Forensic Innovation Scoops Prestigious Award

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AN INNOVATIVE project which is breathing new life into school science lessons has scooped top prize in the finals of the Lord Stafford awards. The brainchild of Staffordshire University’s forensics Professor John Cassella, SciChem Forensic Investigations is designed to show schoolchildren the scientific processes behind crime-scene investigation, thereby inspiring future generations of scientists.

We hope the win will assist in making Staffordshire University synonymous with forensic science teaching. It also demonstrates that enterprise and innovation is alive and well at Staffordshire University during these difficult economic times.

AN INNOVATIVE project which is breathing new life into school science lessons has scooped top prize in the finals of the Lord Stafford awards.

The brainchild of Staffordshire University’s forensics Professor John Cassella, SciChem Forensic Investigations is designed to show schoolchildren the scientific processes behind crime-scene investigation, thereby inspiring future generations of scientists.

Having resulted in significant sales for West Midlands company SciChem, the project has now been recognised through the prestigious ‘Achievement in Innovation’ title at this year’s Lord Stafford awards.

To develop the idea, the University entered into a Knowledge Transfer Partnership (KTP) with Bilston-based schools equipment company Scientific and Chemical Supplies Ltd (SciChem) to produce and market forensic science kits.

Awards patron Lord Stafford said: “SciChem has been trading for more than 50 years, but this link up with the renowned Department of Forensic Science at Staffordshire University has seen them move into an entirely new area.

“This innovative project is not only helping the company but is also improving the image of science as a subject among youngsters.”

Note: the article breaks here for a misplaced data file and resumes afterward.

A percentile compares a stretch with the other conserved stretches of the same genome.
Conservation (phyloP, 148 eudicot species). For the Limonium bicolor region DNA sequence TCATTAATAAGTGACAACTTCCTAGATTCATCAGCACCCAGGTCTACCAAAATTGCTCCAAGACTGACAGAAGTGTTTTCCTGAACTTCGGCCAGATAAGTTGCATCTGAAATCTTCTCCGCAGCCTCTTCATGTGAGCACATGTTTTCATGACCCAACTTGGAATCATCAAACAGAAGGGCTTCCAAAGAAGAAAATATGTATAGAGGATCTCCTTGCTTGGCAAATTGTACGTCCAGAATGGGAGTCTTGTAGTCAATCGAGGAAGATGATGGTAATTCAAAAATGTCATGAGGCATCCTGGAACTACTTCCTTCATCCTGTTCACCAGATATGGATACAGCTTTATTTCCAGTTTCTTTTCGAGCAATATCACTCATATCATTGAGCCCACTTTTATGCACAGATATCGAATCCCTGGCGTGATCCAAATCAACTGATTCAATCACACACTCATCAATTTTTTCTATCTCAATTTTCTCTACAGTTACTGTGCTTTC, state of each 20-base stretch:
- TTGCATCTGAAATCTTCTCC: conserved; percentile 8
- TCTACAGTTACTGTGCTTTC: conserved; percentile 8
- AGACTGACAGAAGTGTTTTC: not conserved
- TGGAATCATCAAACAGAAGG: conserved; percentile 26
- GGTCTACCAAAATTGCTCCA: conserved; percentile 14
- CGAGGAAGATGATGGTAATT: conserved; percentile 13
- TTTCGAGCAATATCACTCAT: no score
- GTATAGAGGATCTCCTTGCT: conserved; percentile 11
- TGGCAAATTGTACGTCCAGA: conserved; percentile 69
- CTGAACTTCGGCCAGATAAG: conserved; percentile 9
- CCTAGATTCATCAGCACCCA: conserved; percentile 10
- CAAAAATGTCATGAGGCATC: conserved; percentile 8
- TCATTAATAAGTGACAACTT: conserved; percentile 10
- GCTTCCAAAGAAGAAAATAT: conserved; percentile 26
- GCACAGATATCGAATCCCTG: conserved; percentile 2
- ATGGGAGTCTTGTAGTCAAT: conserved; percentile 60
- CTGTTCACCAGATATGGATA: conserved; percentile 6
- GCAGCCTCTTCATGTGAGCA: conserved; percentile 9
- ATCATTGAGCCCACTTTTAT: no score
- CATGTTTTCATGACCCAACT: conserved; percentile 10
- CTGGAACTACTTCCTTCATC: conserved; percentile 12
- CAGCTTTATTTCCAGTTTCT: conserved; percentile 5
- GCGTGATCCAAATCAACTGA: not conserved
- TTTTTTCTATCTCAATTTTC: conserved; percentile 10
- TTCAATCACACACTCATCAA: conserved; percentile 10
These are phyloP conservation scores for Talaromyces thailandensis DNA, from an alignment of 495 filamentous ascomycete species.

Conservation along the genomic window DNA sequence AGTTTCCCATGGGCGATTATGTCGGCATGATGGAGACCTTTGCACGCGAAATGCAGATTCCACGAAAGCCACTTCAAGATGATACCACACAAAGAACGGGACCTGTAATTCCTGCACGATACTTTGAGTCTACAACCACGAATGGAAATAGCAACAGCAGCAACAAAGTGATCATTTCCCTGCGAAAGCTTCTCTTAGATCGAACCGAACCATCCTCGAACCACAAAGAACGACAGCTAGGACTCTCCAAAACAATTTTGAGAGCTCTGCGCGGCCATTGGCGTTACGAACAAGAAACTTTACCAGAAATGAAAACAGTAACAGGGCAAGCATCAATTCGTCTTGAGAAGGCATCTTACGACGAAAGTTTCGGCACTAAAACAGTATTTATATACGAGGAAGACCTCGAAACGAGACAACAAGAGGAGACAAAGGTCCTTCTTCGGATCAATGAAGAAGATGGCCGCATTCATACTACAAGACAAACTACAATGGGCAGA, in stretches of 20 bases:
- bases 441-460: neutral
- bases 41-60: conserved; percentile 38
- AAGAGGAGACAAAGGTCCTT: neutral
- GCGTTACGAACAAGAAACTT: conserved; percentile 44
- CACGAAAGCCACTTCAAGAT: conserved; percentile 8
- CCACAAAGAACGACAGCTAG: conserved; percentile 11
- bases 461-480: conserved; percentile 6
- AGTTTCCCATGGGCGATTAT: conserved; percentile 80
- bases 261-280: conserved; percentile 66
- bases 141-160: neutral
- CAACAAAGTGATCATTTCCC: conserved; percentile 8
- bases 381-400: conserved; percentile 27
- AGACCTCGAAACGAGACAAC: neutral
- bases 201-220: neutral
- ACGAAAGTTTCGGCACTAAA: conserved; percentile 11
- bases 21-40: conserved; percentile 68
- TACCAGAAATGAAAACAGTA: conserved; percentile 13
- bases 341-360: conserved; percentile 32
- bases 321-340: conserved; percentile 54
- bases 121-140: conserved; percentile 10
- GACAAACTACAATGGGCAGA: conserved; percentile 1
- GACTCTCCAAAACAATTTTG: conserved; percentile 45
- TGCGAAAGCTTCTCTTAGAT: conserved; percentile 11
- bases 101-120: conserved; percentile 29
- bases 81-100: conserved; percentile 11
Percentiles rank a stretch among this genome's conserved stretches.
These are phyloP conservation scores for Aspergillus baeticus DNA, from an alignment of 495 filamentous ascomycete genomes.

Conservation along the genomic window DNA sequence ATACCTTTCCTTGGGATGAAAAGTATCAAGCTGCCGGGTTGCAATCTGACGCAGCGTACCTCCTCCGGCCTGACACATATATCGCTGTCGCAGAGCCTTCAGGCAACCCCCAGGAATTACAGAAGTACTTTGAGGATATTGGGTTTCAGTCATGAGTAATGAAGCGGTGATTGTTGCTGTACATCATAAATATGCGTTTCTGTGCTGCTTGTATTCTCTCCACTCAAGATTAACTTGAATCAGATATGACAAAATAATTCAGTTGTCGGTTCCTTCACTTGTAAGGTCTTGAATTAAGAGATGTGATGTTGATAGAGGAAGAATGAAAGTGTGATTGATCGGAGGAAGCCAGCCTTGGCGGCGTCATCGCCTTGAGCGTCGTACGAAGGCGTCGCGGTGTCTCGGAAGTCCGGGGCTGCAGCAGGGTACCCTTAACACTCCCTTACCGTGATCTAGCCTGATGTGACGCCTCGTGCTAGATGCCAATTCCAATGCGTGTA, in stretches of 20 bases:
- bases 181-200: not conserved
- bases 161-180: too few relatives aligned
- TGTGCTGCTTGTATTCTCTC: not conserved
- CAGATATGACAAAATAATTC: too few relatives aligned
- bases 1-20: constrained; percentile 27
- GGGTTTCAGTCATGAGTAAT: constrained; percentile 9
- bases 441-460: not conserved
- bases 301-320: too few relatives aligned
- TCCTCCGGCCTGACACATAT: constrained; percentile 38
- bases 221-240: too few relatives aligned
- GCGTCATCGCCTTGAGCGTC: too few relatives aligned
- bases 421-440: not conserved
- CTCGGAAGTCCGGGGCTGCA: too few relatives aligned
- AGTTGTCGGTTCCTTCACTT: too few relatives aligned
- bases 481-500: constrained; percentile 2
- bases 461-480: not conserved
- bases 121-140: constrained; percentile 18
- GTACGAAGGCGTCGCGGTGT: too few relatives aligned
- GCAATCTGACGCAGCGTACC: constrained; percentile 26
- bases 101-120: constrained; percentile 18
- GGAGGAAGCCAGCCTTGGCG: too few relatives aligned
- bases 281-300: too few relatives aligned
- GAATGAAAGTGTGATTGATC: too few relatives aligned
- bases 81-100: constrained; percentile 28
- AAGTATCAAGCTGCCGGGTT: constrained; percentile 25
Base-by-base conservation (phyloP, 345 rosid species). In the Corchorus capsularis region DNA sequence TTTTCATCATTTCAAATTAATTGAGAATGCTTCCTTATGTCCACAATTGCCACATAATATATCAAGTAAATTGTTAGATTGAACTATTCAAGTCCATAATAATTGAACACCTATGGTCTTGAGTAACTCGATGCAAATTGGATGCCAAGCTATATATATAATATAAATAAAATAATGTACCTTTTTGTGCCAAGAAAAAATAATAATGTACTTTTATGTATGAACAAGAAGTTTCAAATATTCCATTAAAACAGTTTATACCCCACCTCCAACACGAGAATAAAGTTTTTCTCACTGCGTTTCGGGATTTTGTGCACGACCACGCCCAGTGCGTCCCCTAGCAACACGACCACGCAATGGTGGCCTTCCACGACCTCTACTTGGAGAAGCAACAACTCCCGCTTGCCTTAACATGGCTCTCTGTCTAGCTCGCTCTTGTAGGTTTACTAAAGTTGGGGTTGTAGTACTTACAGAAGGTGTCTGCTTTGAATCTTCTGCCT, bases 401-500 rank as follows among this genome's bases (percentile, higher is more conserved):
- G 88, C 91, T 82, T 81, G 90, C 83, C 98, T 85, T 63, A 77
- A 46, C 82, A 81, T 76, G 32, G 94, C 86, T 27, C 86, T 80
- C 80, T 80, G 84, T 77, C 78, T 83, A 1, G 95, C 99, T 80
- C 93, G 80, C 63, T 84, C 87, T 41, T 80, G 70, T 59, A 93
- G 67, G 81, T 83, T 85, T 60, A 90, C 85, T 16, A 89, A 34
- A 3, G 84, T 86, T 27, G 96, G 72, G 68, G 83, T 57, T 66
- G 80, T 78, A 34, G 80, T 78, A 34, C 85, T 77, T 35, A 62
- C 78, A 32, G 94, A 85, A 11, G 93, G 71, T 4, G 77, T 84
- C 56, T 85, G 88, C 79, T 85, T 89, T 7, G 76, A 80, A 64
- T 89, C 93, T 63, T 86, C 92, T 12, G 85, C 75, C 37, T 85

The KTP employs Staffordshire University Forensic Science graduate and Masters student Philip Morton as an Associate whose role was to develop the kits.

Philip said: “Over the last two years I have developed, within SciChem, the ability to design, write, assemble and manufacture education resources that are unique to the market. I am very proud of this and the fact that we have received industry and region-wide recognition is fantastic.”

Professor Cassella said: “We hope the win will assist in making Staffordshire University synonymous with forensic science teaching. It also demonstrates that enterprise and innovation is alive and well at Staffordshire University during these difficult economic times.”

Tim Avery, Education Sales Director at SciChem Ltd said the partnership had exceeded all expectations and been the catalyst in discovering new untapped markets.

He added: “It started a process of moving us from a supplier to a developer and manufacturer of exclusive materials, and has enabled us to establish our new product development department. Our relationship with Staffordshire University now provides us with the platform for future development.”

Notes to editors:

The awards, which seek to showcase and celebrate the best of collaboration between businesses and universities, were announced last night (Thursday November 18) at Stoneleigh Park, Warwickshire

The winners were:

  •     Innovation in Development – Rackety’s and Coventry University. This project has seen the Leek-based manufacturer of clothing for disabled people develop a new range of trousers designed for soldiers who have suffered leg injuries which require them to wear fixator devices.
  •     Achievement in Innovation – SciChem Forensic Investigation and Staffordshire University. Having supplied chemicals and science equipment to schools for half a century, Bilston-based SciChem has now collaborated with Staffordshire University to develop specialist forensic science kits which are being sold to schools and colleges nationally.
  •     Open Collaboration – Caparo Innovation Centre and the University of Wolverhampton. A centre set up by Caparo and the university in 2003 to support inventors who are seeking to make their ideas commercially viable. Since being established, the centre has helped more than 800 inventors access support.

Lord Stafford, Patron of the Awards, said: “These awards are now in their 13th year and the quality of excellence continues to increase each year.

“In the current economic climate it is more important than ever that universities play their part in helping to unlock the ideas that businesses have.”

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